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Grief’s Dichotomy

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George Galdiano ORIGINALThe TV talk show host Ricki Lake aired a segment called “Mourning the Loss of a Child.” An expert was brought in to counsel a grieving couple who had recently lost a daughter. The show drew heavy criticism from some bereaved parents, and I decided to watch it to see what was said.

 

The Five Stages of Grief

The first thing the expert mentioned was Elisabeth Kubler-Ross’s five stages of grief – Denial, Anger, Bargaining, Depression, and Acceptance – as if there was an orderly progression to grief. These stages are so ubiquitous that people often think there is something wrong if someone doesn’t go through the stages in order or if they skip a stage. This simply isn’t true. Kubler-Ross only meant these stages as broad generalizations. The stages can occur in any order. People often re-experience the same stages many different times. Some stages may never occur, and many other emotions are often experienced. The bottom line is that there is no right or wrong way to grieve.

 

Depression

The expert then said the couple was stuck in depression and needed to move on to acceptance. Not only can the stages occur in any order (or not at all), the stages are not mutually exclusive. When someone loses a child, he/she may experience intense sadness for many years, but that does not mean they haven’t accepted that the child is gone. Also, as mentioned on WebMD.com, intense sadness after loss is normal and may not warrant diagnosing the person as clinically depressed. However, if the person has suicidal thoughts or cannot function, immediate help should be sought.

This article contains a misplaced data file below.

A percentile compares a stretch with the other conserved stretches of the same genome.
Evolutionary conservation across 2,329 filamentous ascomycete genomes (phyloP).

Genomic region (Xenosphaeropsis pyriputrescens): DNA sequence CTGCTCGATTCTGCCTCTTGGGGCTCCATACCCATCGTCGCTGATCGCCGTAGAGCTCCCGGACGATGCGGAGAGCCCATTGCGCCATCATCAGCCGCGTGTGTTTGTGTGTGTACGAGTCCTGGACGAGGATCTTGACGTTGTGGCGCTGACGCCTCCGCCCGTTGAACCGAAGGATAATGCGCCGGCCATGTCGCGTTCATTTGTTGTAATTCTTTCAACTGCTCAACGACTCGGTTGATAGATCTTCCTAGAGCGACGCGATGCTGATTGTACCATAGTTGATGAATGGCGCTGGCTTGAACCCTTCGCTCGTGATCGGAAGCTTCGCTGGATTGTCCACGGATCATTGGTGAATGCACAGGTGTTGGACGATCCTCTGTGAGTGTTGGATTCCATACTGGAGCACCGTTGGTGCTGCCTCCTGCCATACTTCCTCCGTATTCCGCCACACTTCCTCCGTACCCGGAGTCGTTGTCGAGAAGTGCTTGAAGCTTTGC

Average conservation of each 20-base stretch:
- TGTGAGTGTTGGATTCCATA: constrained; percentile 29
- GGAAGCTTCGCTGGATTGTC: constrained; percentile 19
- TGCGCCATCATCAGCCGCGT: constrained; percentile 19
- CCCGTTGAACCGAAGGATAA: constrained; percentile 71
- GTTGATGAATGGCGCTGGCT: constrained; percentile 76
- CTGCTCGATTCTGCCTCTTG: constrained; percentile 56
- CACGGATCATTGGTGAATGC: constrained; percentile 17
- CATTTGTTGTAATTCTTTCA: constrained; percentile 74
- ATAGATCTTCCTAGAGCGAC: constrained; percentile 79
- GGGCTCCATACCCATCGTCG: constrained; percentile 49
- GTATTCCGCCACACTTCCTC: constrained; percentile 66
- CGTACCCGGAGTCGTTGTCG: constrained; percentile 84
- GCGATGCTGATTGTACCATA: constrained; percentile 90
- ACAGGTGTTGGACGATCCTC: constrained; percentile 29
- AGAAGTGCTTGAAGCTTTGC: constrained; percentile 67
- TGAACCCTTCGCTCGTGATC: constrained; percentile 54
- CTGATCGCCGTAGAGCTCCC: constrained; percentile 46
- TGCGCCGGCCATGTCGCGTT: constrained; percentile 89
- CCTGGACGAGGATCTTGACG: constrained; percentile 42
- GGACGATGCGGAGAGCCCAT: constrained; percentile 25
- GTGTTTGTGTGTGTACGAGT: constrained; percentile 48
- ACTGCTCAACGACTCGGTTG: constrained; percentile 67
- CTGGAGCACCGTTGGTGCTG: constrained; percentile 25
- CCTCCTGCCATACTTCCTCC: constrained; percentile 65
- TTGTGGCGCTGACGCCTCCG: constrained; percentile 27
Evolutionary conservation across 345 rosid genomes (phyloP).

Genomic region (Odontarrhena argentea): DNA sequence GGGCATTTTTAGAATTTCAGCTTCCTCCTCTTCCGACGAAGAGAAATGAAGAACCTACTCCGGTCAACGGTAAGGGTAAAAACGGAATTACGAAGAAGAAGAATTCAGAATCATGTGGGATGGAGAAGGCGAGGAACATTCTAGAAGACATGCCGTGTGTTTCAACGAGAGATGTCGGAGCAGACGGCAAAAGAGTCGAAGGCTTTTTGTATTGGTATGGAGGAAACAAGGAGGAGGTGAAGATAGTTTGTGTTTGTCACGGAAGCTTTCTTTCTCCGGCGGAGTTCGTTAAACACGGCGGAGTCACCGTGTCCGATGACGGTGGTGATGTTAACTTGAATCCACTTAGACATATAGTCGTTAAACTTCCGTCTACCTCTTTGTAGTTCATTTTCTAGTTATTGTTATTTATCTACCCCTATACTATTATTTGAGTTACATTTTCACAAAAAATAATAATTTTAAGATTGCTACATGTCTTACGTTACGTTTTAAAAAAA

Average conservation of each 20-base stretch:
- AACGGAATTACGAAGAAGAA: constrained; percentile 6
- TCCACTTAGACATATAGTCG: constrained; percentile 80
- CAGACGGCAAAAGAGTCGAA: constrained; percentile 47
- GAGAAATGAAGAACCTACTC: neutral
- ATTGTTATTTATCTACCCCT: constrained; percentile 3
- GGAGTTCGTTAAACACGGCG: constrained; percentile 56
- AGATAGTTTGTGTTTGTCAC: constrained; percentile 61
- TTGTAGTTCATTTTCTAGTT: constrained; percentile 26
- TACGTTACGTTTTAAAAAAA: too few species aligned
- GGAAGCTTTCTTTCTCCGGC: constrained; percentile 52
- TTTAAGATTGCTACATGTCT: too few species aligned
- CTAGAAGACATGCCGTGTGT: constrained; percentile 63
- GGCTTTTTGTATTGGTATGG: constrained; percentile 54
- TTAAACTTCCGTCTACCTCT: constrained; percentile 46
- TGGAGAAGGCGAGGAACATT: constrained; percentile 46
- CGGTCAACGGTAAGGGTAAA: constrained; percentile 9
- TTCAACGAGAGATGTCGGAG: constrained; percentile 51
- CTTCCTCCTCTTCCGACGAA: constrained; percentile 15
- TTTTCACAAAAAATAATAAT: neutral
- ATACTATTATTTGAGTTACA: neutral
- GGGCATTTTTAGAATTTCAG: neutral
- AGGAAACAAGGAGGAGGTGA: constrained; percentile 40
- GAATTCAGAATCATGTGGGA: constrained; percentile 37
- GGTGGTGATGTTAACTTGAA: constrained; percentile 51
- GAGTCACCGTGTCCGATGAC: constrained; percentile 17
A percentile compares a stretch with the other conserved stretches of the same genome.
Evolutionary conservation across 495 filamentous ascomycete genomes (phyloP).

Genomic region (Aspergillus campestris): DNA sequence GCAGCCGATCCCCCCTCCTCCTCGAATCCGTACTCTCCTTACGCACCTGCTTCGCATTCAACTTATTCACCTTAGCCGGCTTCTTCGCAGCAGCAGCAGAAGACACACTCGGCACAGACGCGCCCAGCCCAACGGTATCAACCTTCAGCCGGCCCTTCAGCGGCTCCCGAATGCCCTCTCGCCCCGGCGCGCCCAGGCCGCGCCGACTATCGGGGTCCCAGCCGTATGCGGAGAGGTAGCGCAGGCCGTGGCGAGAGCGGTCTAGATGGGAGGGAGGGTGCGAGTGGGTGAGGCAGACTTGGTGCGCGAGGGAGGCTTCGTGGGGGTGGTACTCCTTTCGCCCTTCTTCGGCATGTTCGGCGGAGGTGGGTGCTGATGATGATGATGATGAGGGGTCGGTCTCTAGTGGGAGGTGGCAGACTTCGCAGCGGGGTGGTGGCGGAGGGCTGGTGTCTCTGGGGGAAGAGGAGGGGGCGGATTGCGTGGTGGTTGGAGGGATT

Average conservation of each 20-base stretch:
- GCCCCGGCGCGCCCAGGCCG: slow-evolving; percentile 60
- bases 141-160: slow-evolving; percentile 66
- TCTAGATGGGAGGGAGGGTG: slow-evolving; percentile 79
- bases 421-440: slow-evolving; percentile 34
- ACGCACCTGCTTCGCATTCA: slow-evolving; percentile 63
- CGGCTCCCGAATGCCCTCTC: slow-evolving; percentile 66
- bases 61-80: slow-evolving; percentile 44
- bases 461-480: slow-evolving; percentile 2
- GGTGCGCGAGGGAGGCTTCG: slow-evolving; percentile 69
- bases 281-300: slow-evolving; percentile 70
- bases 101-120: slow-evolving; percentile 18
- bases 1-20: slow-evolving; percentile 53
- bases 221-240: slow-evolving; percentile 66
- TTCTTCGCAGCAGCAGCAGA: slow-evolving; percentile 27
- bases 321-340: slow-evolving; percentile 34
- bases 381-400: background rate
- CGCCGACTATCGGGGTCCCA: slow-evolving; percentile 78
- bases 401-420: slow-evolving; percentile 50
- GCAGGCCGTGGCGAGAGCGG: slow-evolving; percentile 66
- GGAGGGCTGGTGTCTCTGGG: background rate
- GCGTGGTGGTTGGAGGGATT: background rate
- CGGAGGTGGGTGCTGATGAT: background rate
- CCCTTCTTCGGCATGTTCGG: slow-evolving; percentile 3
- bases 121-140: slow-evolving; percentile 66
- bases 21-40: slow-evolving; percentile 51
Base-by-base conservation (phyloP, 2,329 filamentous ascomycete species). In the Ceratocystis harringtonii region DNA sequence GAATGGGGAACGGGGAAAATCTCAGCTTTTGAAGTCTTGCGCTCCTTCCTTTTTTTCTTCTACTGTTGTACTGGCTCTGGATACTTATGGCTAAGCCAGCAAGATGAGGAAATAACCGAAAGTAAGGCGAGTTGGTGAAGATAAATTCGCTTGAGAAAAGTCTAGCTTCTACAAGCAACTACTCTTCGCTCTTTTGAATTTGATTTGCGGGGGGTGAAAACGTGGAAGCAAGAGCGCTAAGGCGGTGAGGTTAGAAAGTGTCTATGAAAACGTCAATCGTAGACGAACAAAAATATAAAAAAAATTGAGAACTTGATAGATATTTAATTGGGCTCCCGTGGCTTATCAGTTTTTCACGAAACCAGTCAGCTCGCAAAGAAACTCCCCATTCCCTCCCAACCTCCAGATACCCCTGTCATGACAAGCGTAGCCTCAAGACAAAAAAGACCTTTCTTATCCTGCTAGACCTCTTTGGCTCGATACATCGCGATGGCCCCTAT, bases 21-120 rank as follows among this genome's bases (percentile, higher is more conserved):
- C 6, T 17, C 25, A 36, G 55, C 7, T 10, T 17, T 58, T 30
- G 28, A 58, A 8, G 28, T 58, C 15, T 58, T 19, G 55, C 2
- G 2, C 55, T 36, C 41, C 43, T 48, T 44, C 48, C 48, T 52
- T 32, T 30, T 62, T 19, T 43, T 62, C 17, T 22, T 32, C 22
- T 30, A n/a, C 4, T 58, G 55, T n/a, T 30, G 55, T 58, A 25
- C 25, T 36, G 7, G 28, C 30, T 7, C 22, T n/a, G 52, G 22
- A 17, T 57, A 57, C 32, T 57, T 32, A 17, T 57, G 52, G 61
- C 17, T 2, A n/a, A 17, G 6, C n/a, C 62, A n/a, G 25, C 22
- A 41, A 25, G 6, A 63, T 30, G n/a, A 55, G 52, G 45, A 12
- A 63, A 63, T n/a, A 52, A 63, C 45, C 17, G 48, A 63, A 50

Intense Sadness Normal After Loss, Miranda Hitti, www.WebMD.com.

 

Fake It Until You Make It

The expert then told the couple that they have to “fake it until you make it.” He didn’t elaborate on what he meant, but I took that as he was advising the couple to act happy until they felt normal again.

I disagree with this because I think it is important to express grief in appropriate ways and to let people know when we are struggling. Of course, we have to balance that with how much we want to reveal and whom we want to reveal it to.

 

It Can’t Be Healthy for Your Children to See their Parents So Sad

After the expert told the couple to fake it until they make it, Ricki interjected that it can’t be healthy for children to see their parents so sad. Not only do I think it is healthy for children to see their parents grieve, I think it is important that they do. One of the way children learn is by modeling their parents’ behavior. When they see their parents grieve, they learn that grief is natural and it is okay if they grieve too and express their emotions. They have the inner strength to survive and overcome tragedy. Of course, we need to be sure we are expressing our grief in healthy ways. Talk to your children in an age appropriate manner, and avoid exposing them to adult issues.

 

Talk to Friends

The expert asked the wife if she had friends she could talk to, and she said she did. Having supportive friends who know how to listen is a great resource. The only downside is that even though our friends have the best intentions, not all of them are good listeners.

 

Join a Support Group

Perhaps the best advice given on the segment was the suggestion that the couple should join a support group. Support groups, such as Compassionate Friends or GriefShare, provide a safe and caring environment where people who have lost a child can share their emotions and connect with other bereaved parents.

 

This Ricki Lake episode discussed above is available here.

 

If you watch it, please let me know what you think. I’d also be interested in hearing about the best or worst advice you received after the loss of your child.

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